#7195 | AsPredicted

As Predicted:Individual differences in fluid ability (#7195)


Created:       12/06/2017 06:41 AM (PT)

This is an anonymized version of the pre-registration.  It was created by the author(s) to use during peer-review.
A non-anonymized version (containing author names) should be made availble by the authors when the work it supports is made public.

1) Have any data been collected for this study already?
It's complicated. We have already collected some data but explain in Question 8 why readers may consider this a valid pre-registration nevertheless.

2) What's the main question being asked or hypothesis being tested in this study?
Can a watershed model explain individual differences in fluid ability in children and adolescents?
- The watershed model (Kievit et al., 2016) predicts a hierarchical relationship between white matter microstructure, endophenotypes (such as working memory and processing speed) and fluid ability (gf).

3) Describe the key dependent variable(s) specifying how they will be measured.
- Neurally, we will use tract-based mean FA in 10 JHU white matter tracts.
- Behaviourally, we will use raw scores on tests of gf (WASI matrix reasoning), working memory (Automated Working Memory Battery) and processing speed (TEACH RBBS RT, DKEFS trails motor speed, PHAB rapid naming).
- We will also include age as a covariate to examine model heterogeneity (i.e. age differentiation)

4) How many and which conditions will participants be assigned to?
N/A

5) Specify exactly which analyses you will conduct to examine the main question/hypothesis.
We will use multivariate Structural Equation Models (SEMs) to answer our research question. These models will be implemented using Full Information Maximum Likelihood with Satorra-Bentler scaled test statistics in R's lavaan for hypothesis 1-4 and OpenMX for hypothesis 5.

Hypothesis 1. Working memory, gf and processing speed are separable constructs.
- We will compare a 3-factor model (working memory, gf and speed as separate factors) to 2-factor models (A: working memory/gf as a single factor, separate from speed; B: speed/gf as a single factor, separate from working memory), to a single-factor model (working memory/gf/speed as a single factor). We expect the 3-factor model to fit best.

Hypothesis 2. Individual differences in gf are predicted by working memory and processing speed.
- We will use a Multiple Indicator, Multiple Cause (MIMIC) models, which will allow us to compare a full model in which paths between working memory and speed and gf are freely estimated to models in which either of these paths are constrained to 0. We expect the full MIMIC model to fit best.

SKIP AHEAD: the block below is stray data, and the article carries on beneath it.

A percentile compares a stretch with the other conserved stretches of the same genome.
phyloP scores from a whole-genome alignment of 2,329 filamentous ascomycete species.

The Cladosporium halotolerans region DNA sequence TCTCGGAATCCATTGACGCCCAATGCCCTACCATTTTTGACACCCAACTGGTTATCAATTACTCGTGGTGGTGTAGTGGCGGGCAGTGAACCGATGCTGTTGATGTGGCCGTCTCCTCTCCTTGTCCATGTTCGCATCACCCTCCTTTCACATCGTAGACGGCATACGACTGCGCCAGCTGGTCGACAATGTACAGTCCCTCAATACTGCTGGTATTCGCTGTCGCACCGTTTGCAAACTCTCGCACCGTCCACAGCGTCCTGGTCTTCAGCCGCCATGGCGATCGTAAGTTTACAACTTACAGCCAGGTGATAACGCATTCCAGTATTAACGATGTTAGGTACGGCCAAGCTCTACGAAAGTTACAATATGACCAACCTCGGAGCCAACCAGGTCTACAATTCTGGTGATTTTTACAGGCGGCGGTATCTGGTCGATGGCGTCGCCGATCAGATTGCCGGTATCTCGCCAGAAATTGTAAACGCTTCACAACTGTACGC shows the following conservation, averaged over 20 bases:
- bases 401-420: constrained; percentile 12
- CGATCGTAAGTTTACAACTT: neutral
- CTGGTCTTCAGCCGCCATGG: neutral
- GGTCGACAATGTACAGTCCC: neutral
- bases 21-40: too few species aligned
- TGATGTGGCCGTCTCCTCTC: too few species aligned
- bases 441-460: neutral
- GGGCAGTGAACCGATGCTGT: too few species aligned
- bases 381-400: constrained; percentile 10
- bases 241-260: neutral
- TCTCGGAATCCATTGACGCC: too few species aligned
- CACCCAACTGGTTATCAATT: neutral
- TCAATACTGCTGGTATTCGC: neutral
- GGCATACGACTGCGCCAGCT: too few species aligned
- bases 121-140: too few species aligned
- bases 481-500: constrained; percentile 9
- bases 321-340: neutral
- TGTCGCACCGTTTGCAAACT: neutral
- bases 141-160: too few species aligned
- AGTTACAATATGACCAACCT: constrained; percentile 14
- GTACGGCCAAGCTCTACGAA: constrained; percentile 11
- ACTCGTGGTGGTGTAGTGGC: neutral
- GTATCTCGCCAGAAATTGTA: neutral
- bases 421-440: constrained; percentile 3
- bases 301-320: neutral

Hypothesis 3. White matter microstructure is a multi-dimensional construct
- We will examine global measures of a single-factor model of white matter, and expect that a single factor model will show poor fit, as in Kievit et al. 2016.

Hypothesis 4. There is a hierarchical relationship between white matter microstructure, endophenotypes (working memory, processing speed) and gf (e.g. Fry and Hale, 1996; Tourva et al., 2016; Kail et al., 2015; Anderson, 2017; Kievit et al., 2016)
- We will examine the fit of this watershed model and compare it to constrained and alternative models (see Kievit et al., 2016, Figure 6 for details of the model). We hypothesize the watershed model will outperform alternative candidates, as judged by LRT and AIC tests

Hypothesis 5. The contribution of working memory and processing speed to gf changes with age (e.g. Demetriou, 2014).
- We will identify changes in the relationship between gf, endophenotypes and white matter with age in a data-driven way (Brandmaier et al., 2016). We will use SEM trees with age as a covariate, and expect the parameters to either remain static with age or decrease.

6) Describe exactly how outliers will be defined and handled, and your precise rule(s) for excluding observations.
Exclusion criteria for referrals to the CALM clinic, from which our sample stems, were: signi´Čücant and uncorrected known problems in vision or hearing and a native language other than English. Other than that, we will not impose any exclusion criteria on individual data points.

7) How many observations will be collected or what will determine sample size?
No need to justify decision, but be precise about exactly how the number will be determined.

We will use the CALM sample it its N = 550 release. See http://calm.mrc-cbu.cam.ac.uk/. Additionally, we are aiming to validate our models in two other cohorts - the NKI Rockland Sample (http://fcon_1000.projects.nitrc.org/indi/enhanced/) and the ABCD sample (https://addictionresearch.nih.gov/abcd-study). For both of these samples we will use the data available in January 2018.

8) Anything else you would like to pre-register?
(e.g., secondary analyses, variables collected for exploratory purposes, unusual analyses planned?)

All of the data we are planning to use stems from existing, publicly available datasets with timelined data release approvals along the way. The study was preregistered here before full data access to any of the samples had been received (i.e. no data inspection or analysis has taken place prior to this preregistration).